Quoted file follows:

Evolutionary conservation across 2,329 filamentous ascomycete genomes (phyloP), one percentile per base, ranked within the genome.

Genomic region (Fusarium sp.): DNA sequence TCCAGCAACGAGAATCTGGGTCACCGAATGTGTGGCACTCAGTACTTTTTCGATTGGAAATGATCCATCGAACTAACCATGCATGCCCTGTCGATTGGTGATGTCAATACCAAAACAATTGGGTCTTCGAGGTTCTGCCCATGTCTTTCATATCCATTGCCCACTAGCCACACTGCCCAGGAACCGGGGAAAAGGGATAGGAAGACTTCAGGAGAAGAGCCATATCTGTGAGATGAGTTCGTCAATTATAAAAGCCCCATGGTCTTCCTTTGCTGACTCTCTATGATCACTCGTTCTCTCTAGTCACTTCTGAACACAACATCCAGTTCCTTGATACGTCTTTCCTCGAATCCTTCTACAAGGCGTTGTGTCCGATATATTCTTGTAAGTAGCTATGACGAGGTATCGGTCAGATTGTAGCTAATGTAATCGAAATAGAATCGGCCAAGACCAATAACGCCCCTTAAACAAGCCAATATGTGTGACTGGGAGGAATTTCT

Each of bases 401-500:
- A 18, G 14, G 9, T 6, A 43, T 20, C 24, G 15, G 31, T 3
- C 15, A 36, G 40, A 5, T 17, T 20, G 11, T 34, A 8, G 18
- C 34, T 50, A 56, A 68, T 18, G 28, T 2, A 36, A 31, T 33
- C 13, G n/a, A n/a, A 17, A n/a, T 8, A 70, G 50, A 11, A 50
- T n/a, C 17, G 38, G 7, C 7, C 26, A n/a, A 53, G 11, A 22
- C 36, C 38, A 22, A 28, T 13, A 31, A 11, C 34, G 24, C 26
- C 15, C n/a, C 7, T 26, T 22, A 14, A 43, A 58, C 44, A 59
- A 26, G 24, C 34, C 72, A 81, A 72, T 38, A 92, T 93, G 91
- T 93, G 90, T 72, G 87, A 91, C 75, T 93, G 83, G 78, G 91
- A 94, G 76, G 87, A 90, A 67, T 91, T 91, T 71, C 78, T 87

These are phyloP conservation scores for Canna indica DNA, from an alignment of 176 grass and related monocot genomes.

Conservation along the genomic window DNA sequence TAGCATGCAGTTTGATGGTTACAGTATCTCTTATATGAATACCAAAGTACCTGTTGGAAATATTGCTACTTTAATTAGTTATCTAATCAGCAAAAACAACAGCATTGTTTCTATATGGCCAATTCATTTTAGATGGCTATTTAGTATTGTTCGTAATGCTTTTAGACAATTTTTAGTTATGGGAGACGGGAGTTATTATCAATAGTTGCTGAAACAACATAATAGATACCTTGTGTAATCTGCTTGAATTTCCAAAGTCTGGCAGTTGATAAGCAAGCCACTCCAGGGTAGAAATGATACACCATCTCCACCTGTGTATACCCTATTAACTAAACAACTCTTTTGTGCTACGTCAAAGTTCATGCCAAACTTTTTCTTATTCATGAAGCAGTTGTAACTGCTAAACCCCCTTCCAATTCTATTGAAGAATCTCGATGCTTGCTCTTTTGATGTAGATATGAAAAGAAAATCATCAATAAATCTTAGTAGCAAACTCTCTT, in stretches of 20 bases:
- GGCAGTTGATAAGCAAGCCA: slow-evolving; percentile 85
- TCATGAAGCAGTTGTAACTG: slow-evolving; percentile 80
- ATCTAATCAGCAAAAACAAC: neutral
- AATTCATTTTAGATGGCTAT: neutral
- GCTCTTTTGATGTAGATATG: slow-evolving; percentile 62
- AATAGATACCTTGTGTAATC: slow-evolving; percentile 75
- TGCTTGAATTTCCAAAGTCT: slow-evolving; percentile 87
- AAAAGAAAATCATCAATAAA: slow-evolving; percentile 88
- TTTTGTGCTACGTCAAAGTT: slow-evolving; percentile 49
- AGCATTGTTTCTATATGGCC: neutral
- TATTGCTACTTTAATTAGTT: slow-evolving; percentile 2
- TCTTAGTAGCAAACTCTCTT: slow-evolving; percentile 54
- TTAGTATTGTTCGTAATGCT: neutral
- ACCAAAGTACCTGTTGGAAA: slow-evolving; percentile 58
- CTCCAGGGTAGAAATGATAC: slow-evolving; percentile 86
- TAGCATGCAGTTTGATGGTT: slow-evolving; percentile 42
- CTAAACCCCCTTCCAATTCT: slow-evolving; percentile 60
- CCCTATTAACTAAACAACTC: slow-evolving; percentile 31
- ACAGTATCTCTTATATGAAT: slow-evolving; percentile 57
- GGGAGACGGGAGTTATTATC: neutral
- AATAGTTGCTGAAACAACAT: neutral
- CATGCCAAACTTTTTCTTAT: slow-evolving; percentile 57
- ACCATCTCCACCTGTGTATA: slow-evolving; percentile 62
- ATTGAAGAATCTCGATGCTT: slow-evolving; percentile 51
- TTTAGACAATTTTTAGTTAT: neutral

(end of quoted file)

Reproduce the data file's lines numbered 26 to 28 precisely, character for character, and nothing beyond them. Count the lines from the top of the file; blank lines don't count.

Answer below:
- TATTGCTACTTTAATTAGTT: slow-evolving; percentile 2
- TCTTAGTAGCAAACTCTCTT: slow-evolving; percentile 54
- TTAGTATTGTTCGTAATGCT: neutral